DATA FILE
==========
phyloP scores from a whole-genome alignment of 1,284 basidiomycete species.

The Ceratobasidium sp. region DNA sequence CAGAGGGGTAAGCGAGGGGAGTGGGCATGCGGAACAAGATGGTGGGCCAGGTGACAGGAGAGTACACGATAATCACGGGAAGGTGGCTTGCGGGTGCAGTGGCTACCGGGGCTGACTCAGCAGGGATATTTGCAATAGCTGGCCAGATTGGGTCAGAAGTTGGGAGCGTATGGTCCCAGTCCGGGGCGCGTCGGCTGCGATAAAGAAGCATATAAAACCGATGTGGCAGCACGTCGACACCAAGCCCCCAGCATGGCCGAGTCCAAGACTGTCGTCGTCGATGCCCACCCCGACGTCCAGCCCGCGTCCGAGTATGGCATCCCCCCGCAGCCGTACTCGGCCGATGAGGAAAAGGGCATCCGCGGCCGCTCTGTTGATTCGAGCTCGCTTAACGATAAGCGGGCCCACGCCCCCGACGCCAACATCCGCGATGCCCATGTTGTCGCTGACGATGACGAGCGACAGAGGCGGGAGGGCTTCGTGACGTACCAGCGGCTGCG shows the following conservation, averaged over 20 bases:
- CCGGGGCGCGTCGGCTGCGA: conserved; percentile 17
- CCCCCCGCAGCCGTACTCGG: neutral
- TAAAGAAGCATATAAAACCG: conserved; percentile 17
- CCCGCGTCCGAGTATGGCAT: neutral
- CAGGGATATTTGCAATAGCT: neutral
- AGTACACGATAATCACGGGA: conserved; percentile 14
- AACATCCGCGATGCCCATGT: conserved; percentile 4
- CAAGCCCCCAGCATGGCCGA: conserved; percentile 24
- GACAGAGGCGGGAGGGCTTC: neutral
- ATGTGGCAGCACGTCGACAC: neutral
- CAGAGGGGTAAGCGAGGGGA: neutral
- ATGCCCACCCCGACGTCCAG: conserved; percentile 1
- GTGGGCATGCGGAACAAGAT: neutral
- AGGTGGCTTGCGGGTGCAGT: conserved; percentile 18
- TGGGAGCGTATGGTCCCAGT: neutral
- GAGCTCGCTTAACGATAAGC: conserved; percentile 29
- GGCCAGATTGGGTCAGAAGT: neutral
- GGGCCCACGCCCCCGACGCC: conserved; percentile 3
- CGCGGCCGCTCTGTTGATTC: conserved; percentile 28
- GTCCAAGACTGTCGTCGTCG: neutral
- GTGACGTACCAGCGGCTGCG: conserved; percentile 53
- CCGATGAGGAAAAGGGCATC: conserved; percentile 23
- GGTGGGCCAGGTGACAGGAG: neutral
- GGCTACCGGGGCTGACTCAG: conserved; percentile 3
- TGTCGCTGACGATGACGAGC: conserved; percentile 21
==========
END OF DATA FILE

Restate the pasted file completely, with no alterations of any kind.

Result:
phyloP scores from a whole-genome alignment of 1,284 basidiomycete species.

The Ceratobasidium sp. region DNA sequence CAGAGGGGTAAGCGAGGGGAGTGGGCATGCGGAACAAGATGGTGGGCCAGGTGACAGGAGAGTACACGATAATCACGGGAAGGTGGCTTGCGGGTGCAGTGGCTACCGGGGCTGACTCAGCAGGGATATTTGCAATAGCTGGCCAGATTGGGTCAGAAGTTGGGAGCGTATGGTCCCAGTCCGGGGCGCGTCGGCTGCGATAAAGAAGCATATAAAACCGATGTGGCAGCACGTCGACACCAAGCCCCCAGCATGGCCGAGTCCAAGACTGTCGTCGTCGATGCCCACCCCGACGTCCAGCCCGCGTCCGAGTATGGCATCCCCCCGCAGCCGTACTCGGCCGATGAGGAAAAGGGCATCCGCGGCCGCTCTGTTGATTCGAGCTCGCTTAACGATAAGCGGGCCCACGCCCCCGACGCCAACATCCGCGATGCCCATGTTGTCGCTGACGATGACGAGCGACAGAGGCGGGAGGGCTTCGTGACGTACCAGCGGCTGCG shows the following conservation, averaged over 20 bases:
- CCGGGGCGCGTCGGCTGCGA: conserved; percentile 17
- CCCCCCGCAGCCGTACTCGG: neutral
- TAAAGAAGCATATAAAACCG: conserved; percentile 17
- CCCGCGTCCGAGTATGGCAT: neutral
- CAGGGATATTTGCAATAGCT: neutral
- AGTACACGATAATCACGGGA: conserved; percentile 14
- AACATCCGCGATGCCCATGT: conserved; percentile 4
- CAAGCCCCCAGCATGGCCGA: conserved; percentile 24
- GACAGAGGCGGGAGGGCTTC: neutral
- ATGTGGCAGCACGTCGACAC: neutral
- CAGAGGGGTAAGCGAGGGGA: neutral
- ATGCCCACCCCGACGTCCAG: conserved; percentile 1
- GTGGGCATGCGGAACAAGAT: neutral
- AGGTGGCTTGCGGGTGCAGT: conserved; percentile 18
- TGGGAGCGTATGGTCCCAGT: neutral
- GAGCTCGCTTAACGATAAGC: conserved; percentile 29
- GGCCAGATTGGGTCAGAAGT: neutral
- GGGCCCACGCCCCCGACGCC: conserved; percentile 3
- CGCGGCCGCTCTGTTGATTC: conserved; percentile 28
- GTCCAAGACTGTCGTCGTCG: neutral
- GTGACGTACCAGCGGCTGCG: conserved; percentile 53
- CCGATGAGGAAAAGGGCATC: conserved; percentile 23
- GGTGGGCCAGGTGACAGGAG: neutral
- GGCTACCGGGGCTGACTCAG: conserved; percentile 3
- TGTCGCTGACGATGACGAGC: conserved; percentile 21